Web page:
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That was it really on the work front, I spent the rest of the day painting handrails in the sun :-) then after the 16:15 sailing touching up the bits over the side with a roller on a broom handle.

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Pickings must have been good off goat island because Atlantia was back again :-)

weather 280211

So I’ll just leave you with the weather,

graph 280211

it’s 21:30 and I need my bed.

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15 Comments »

  1. I cannot help but mention that pre filling filters is not a good practice unless you have pre filtered fuel. The problem is the unfiltered fuel from the tank gets into both sides of the filter when pre filling. Then your modern close tolerance fuel system gets a big gulp of dirty fuel. Fitting the engine with a fuel priming pump will do the trick. Then it will be easier for you and cleaner for the fuel system.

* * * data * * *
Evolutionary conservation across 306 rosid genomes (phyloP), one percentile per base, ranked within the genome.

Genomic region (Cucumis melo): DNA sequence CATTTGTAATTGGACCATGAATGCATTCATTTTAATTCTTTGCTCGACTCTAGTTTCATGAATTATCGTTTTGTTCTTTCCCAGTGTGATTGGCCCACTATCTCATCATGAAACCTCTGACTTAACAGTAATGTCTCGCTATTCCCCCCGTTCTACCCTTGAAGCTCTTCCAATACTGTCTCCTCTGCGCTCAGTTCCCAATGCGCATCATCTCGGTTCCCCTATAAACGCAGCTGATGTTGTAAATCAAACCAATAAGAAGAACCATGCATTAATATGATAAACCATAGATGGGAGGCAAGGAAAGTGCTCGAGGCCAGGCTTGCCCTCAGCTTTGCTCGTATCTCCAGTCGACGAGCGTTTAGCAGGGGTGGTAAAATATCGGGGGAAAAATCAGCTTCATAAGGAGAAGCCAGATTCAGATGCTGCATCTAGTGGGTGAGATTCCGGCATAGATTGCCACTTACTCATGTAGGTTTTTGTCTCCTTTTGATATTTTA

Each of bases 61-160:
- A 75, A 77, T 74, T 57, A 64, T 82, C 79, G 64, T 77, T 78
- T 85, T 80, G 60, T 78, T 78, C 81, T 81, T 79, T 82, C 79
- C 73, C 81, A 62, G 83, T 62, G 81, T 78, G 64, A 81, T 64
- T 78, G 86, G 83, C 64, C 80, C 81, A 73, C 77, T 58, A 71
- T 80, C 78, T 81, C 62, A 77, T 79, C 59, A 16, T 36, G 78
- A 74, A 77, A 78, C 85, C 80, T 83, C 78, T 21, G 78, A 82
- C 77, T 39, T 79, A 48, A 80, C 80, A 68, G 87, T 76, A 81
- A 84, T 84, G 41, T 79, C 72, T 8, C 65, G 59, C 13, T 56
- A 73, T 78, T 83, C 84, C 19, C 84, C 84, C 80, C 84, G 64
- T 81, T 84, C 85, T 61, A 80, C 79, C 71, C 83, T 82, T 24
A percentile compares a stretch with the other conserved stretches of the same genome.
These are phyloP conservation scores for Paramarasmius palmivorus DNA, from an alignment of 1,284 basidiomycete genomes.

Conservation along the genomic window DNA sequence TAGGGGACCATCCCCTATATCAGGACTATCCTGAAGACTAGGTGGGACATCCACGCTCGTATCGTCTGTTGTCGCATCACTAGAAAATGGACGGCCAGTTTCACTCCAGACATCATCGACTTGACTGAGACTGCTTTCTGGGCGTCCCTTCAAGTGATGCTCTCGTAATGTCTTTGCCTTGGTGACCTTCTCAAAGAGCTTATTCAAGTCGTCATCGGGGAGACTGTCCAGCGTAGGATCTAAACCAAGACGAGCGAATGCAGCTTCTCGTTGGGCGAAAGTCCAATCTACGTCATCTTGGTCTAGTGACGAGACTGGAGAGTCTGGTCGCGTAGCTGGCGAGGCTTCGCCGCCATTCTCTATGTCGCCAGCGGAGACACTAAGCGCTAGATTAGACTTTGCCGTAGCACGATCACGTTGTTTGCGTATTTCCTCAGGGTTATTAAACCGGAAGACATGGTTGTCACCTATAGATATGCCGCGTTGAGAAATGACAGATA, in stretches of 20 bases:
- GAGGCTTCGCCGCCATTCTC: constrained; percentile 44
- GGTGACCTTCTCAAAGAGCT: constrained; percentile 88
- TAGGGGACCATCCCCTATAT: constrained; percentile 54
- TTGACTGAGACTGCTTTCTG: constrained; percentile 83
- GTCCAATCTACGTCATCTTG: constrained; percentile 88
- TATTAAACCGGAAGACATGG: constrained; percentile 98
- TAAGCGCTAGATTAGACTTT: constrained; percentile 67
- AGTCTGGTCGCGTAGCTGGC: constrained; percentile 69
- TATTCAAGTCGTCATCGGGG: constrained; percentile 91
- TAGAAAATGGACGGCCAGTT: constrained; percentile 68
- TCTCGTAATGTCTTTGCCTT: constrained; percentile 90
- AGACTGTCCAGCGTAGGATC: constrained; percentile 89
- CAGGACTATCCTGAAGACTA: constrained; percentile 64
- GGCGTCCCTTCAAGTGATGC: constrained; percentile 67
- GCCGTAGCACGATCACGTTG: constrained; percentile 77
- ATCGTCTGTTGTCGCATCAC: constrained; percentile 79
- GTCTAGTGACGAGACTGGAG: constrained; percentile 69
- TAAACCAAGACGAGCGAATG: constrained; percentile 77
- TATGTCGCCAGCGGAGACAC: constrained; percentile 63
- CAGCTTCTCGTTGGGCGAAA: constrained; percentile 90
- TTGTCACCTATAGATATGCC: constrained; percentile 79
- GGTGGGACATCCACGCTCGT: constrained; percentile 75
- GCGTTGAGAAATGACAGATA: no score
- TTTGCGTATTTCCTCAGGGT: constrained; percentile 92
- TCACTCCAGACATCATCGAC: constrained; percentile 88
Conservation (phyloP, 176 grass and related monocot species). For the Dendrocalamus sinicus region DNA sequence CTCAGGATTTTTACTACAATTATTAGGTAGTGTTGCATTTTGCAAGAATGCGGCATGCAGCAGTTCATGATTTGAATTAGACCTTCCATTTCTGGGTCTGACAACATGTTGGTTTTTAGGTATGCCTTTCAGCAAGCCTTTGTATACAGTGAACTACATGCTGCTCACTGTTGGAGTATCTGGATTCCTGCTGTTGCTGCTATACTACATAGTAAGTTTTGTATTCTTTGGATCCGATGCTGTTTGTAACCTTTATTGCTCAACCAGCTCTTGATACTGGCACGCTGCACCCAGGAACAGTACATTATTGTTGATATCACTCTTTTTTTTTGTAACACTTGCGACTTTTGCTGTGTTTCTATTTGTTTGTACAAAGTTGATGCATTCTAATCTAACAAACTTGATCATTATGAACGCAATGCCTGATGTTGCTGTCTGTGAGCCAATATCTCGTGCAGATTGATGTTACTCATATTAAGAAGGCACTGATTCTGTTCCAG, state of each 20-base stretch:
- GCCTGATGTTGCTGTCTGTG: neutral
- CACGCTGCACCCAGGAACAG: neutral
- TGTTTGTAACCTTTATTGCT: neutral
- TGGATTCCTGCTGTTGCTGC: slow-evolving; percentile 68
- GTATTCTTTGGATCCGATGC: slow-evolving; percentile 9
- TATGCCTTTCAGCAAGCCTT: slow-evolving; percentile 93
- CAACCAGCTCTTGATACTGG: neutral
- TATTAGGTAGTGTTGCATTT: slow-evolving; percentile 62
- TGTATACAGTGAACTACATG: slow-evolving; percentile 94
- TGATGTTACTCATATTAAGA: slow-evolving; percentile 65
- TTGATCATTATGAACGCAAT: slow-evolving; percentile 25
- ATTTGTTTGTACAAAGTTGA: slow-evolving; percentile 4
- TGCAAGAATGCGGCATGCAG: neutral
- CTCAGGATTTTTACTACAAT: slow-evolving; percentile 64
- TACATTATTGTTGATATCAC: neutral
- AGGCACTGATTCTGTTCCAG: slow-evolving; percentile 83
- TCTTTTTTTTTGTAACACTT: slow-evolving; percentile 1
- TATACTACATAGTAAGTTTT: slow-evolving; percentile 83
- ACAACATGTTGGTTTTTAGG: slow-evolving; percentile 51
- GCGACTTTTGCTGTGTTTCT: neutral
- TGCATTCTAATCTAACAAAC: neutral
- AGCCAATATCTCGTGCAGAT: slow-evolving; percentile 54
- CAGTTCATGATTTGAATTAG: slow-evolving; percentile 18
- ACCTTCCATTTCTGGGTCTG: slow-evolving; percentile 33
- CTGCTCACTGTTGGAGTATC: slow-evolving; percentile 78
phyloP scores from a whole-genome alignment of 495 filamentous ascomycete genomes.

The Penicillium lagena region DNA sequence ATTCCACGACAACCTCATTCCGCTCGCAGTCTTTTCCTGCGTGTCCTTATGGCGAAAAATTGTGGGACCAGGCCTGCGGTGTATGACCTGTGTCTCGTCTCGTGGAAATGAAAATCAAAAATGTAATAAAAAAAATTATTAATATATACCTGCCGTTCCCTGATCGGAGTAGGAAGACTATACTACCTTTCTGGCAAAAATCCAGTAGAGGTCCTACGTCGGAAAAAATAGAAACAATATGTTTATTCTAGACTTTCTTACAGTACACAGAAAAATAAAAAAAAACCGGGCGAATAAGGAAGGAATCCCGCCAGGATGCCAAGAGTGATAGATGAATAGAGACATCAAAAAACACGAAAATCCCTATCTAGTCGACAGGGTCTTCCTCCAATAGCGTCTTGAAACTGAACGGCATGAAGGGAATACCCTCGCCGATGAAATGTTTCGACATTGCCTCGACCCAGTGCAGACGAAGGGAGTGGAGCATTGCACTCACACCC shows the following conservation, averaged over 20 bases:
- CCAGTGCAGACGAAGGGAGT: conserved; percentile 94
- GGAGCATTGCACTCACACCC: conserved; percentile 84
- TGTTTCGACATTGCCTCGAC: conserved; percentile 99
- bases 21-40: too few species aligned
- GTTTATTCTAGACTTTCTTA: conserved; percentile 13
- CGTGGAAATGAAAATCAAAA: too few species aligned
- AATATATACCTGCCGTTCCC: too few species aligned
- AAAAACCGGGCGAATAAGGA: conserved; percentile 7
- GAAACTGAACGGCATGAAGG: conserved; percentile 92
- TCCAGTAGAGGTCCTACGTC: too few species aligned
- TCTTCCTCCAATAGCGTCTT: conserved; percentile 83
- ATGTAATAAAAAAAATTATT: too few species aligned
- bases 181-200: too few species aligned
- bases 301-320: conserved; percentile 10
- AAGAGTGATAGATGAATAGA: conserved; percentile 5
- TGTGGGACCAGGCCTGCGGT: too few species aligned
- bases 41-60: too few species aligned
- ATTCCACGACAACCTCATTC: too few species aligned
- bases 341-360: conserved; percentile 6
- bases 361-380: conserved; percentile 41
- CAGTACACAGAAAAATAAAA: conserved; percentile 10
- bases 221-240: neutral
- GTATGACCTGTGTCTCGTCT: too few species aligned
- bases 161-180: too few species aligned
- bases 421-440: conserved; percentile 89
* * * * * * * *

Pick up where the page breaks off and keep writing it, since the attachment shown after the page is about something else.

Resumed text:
Tony

    Comment by Tony — March 1, 2011 @ 2:30 am

    • Fair point Tony but the fuel is drawn from a tap that is checked weekly for water and sediment, however I will devise some cunning plan to filter the fuel in future.

      Thanks, Paul

      Comment by lifeattheendoftheroad — March 1, 2011 @ 5:54 am

  2. I admire your stamina–When I start duty at 07h I am up usually at 04h30 or 04h45 at the latest and by the time I’m home after a 12h shift drained physically and on some days emotionally(we lost 4 patients in one day last week)all I manage to do when getting home is walk the dog and fall into bed about 20h30-45.Suppose old age has crept in :grin: